A swim is more than just an exercise – it’s good for your body, mind and wellbeing. Studies have shown that regular swimming can reduce your stress levels, boost your energy and even help you sleep better. Plus, it’s a fun activity you can enjoy with the whole family. So where can you find some of the best hongkong pools to go for a dip? We’ve rounded up a selection of our favourites.
The first pool on our list is the palatial indoor swimming pool at The Peninsula Hong Kong. Featuring a classically inspired design with wide marble columns, coffered ceilings and cornices, this is the perfect place to indulge in some luxury poolside lounging. Plus, you can swim with uninterrupted views of the iconic skyline – it doesn’t get much more relaxing than that!
Another luxurious option is the pool at Rosewood Hong Kong. Not only does it offer a beautiful setting for swimming, but it also comes complete with a deck where you can lounge around and soak up the sun all day and night. What’s more, you can indulge in a range of snacks and drinks by the poolside, from Alaskan king crab rolls to strawberry mirlitons.
For something a bit more quirky, head to Ma On Shan. The large water sports centre has four giant slides, including Hong Kong’s fastest slide at 9m high. The centre also has three leisure pools, along with teaching, training and Olympic-sized pools, so there’s plenty to keep the whole family entertained.
The other big draw at Ma On Shan is the waterslide park, which offers a number of different slides and splash zones for all ages. The park is also home to a tree-shaped fountain, and there are also four other smaller slides, as well as a toddler pool and round stepping pool.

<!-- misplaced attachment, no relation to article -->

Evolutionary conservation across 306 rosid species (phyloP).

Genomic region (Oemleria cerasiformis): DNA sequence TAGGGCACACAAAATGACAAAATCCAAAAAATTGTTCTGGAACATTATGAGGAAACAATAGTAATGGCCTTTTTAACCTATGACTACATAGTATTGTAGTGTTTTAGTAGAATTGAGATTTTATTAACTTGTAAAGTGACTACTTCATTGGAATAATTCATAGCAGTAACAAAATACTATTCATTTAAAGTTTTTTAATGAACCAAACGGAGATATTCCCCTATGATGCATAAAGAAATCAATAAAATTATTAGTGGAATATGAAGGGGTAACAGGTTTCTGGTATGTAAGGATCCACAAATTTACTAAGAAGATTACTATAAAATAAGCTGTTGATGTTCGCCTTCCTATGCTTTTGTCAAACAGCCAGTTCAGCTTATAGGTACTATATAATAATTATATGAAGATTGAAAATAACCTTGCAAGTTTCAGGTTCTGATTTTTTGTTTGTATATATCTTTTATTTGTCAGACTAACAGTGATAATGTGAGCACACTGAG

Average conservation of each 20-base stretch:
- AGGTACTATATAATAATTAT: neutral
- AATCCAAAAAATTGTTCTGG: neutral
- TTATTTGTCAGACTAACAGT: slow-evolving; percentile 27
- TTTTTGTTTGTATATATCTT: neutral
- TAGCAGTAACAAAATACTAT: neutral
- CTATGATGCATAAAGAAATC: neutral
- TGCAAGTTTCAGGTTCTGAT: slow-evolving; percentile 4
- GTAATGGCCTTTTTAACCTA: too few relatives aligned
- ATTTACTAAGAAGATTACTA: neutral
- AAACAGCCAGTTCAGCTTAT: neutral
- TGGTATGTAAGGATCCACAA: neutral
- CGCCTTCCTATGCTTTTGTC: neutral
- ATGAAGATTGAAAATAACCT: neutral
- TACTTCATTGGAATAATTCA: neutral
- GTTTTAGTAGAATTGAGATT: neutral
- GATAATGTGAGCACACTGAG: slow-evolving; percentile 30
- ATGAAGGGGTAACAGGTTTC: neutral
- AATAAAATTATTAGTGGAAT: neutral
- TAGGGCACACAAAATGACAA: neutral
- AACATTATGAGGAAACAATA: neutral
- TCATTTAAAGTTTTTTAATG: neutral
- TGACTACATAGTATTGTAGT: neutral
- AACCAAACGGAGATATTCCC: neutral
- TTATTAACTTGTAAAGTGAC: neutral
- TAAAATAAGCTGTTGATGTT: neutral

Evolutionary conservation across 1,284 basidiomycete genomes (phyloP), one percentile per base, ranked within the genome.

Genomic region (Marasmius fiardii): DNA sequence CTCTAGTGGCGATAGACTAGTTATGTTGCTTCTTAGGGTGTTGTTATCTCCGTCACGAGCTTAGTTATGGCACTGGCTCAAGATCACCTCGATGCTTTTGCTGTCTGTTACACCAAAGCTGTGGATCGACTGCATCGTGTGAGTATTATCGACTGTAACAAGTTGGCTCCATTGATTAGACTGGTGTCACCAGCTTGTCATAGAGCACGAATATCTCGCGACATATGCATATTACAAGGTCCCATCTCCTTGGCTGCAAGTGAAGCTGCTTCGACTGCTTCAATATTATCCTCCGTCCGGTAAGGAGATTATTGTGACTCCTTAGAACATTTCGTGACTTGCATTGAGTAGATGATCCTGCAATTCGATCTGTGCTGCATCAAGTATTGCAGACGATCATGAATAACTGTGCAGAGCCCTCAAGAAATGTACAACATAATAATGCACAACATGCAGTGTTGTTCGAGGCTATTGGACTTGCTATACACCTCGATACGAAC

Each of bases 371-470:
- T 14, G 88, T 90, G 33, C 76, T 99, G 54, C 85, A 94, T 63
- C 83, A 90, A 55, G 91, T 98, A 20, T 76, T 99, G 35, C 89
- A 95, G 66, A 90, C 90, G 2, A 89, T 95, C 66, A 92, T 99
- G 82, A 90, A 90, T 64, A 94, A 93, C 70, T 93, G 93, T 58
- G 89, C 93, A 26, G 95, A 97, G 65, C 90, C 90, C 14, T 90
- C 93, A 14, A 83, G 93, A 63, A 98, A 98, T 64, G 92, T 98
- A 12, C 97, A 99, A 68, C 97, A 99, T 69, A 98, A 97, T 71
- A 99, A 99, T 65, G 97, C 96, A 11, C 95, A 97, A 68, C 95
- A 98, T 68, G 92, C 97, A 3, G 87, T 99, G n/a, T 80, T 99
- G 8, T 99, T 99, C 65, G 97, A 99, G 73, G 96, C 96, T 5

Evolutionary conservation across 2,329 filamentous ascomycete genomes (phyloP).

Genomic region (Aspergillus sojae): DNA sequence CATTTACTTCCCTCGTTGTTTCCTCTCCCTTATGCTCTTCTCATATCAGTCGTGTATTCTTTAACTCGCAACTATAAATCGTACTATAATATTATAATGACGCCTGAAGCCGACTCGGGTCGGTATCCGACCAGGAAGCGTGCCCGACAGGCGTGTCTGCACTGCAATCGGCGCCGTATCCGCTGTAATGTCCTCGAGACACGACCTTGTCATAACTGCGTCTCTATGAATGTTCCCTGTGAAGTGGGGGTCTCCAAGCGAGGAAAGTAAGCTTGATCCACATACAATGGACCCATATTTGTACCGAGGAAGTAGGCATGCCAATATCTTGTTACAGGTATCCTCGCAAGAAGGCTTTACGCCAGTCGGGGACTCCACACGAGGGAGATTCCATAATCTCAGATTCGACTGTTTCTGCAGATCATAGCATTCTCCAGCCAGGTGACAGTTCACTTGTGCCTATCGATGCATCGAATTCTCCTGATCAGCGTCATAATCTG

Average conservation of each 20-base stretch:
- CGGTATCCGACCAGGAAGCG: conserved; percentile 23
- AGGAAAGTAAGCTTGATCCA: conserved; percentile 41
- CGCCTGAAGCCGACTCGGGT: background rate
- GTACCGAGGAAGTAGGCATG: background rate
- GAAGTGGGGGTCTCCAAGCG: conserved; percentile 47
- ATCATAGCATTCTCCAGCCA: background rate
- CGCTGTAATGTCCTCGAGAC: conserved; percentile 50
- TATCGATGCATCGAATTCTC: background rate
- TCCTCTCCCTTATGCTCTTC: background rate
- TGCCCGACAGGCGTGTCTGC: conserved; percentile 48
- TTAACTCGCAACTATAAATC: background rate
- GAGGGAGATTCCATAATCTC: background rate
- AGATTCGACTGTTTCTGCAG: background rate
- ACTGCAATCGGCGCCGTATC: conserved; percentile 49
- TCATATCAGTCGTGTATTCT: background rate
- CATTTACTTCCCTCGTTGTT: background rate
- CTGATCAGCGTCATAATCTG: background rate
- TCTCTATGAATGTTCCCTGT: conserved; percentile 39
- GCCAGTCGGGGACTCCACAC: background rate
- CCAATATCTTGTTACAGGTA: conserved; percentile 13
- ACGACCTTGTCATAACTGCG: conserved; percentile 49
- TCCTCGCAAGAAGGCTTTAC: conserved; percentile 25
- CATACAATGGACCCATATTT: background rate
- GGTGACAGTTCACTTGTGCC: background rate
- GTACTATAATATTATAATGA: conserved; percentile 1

There are also a number of other great swimming spots in Hong Kong, with many of the city’s public pools opening for summer right now. But if you’re not up for a long swim, or are looking for a more relaxing experience, check out one of the city’s many spas, which have their own pools too.
Around 20 public pools will only partially reopen this month, and hundreds of licensed private pools may not open at all, due to a shortage of lifeguards, according to the Hong Kong Recreation and Sports Professionals General Union (HKRSPGU). The union said modest salary increases would not address the problem, as public pool lifeguards are classified as artisans on the civil service pay scale. It added that a revamp of the lifeguard pay structure and a clearer career path were needed to attract more talent. The LCSD said it was continuing to work to address the issue. It has introduced a range of measures to ease the shortage, including hiring more seasonal staff and recruiting lifeguards on two-year contracts. It has also begun to increase the salary of pool lifeguards.